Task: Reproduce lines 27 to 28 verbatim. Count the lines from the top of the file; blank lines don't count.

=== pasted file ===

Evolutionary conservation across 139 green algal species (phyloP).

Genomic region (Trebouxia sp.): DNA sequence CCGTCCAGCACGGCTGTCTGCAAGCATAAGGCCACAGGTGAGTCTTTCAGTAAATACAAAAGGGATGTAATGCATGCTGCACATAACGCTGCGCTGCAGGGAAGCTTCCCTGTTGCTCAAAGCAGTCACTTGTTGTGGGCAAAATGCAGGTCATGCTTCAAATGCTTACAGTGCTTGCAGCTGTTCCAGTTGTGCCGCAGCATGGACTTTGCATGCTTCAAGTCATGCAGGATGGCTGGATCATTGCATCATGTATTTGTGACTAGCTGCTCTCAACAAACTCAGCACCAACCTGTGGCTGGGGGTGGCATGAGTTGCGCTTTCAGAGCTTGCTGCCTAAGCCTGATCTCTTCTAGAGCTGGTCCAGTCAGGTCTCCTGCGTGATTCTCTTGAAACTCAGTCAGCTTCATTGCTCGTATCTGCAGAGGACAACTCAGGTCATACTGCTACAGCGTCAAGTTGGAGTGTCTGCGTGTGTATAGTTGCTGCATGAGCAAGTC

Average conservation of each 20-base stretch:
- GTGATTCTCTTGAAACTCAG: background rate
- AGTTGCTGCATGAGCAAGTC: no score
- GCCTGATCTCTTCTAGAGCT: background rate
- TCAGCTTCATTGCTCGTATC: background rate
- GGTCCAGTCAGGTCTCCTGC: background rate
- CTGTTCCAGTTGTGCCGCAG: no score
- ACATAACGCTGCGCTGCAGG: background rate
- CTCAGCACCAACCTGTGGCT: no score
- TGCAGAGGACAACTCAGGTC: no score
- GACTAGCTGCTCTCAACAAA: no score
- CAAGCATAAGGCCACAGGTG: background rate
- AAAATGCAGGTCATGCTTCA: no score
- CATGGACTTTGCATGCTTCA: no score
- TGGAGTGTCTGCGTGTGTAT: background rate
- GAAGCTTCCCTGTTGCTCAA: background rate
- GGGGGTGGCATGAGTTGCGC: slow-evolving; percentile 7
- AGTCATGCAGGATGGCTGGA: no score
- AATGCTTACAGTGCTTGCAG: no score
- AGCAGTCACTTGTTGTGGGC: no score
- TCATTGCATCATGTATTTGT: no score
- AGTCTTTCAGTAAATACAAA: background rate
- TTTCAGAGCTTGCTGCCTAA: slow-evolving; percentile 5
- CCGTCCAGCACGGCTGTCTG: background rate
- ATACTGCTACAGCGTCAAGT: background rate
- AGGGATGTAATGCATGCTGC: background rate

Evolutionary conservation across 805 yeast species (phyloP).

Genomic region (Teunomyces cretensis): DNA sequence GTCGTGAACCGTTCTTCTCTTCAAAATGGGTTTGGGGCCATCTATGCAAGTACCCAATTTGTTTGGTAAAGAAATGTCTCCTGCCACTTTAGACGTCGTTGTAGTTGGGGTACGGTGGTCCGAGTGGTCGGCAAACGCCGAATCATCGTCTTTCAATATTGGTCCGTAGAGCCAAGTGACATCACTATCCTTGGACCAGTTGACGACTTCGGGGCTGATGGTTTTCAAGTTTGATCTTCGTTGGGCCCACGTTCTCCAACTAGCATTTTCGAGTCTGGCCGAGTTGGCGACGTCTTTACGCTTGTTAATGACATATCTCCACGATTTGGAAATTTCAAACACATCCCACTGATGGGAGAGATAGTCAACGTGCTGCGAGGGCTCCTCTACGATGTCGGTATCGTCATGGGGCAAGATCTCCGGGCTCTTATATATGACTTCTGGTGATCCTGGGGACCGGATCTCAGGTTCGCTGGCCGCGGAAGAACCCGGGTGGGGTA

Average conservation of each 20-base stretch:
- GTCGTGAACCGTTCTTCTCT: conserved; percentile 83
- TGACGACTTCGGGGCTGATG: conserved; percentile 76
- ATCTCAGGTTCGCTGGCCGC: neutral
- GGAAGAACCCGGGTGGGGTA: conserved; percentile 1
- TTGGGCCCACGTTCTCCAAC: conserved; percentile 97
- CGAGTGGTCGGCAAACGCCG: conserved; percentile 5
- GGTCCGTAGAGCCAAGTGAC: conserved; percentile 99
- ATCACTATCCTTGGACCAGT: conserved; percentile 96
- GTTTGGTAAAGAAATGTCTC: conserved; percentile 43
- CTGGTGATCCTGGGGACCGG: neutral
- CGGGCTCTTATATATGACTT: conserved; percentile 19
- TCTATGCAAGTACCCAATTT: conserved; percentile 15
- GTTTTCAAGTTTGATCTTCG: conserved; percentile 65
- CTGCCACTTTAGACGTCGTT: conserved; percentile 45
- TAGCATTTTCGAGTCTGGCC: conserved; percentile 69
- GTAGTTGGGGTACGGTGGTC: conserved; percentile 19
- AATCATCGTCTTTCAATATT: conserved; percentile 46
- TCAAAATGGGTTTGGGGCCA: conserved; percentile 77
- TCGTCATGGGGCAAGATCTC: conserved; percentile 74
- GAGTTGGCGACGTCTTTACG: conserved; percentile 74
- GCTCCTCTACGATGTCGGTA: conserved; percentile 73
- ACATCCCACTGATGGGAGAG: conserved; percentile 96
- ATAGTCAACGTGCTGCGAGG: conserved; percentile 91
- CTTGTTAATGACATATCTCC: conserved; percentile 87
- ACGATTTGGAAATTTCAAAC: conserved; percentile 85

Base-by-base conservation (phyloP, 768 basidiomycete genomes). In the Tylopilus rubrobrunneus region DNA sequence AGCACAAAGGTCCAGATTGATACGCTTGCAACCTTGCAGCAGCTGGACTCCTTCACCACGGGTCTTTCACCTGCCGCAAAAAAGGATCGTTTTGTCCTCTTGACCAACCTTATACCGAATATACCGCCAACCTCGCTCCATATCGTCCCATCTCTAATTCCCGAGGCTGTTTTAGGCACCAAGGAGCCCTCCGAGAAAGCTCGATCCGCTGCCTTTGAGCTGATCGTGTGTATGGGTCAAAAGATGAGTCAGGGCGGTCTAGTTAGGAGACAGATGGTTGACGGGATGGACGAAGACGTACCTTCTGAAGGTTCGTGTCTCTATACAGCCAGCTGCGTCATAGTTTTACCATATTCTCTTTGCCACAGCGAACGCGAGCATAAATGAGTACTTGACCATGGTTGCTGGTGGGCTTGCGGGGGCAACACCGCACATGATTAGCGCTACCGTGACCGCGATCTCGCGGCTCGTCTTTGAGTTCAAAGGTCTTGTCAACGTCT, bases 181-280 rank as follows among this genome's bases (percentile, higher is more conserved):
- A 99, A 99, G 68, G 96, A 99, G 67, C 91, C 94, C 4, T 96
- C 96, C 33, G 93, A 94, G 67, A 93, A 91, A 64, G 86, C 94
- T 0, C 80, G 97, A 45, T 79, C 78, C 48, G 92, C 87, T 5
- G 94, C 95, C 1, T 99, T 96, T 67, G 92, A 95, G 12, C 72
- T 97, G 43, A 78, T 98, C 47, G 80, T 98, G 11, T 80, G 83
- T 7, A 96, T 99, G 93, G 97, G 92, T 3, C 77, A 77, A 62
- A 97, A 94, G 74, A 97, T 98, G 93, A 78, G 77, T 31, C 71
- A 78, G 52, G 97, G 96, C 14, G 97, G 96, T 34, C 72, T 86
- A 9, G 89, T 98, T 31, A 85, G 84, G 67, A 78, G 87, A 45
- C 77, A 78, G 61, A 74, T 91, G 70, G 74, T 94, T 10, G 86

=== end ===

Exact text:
- ATACTGCTACAGCGTCAAGT: background rate
- AGGGATGTAATGCATGCTGC: background rate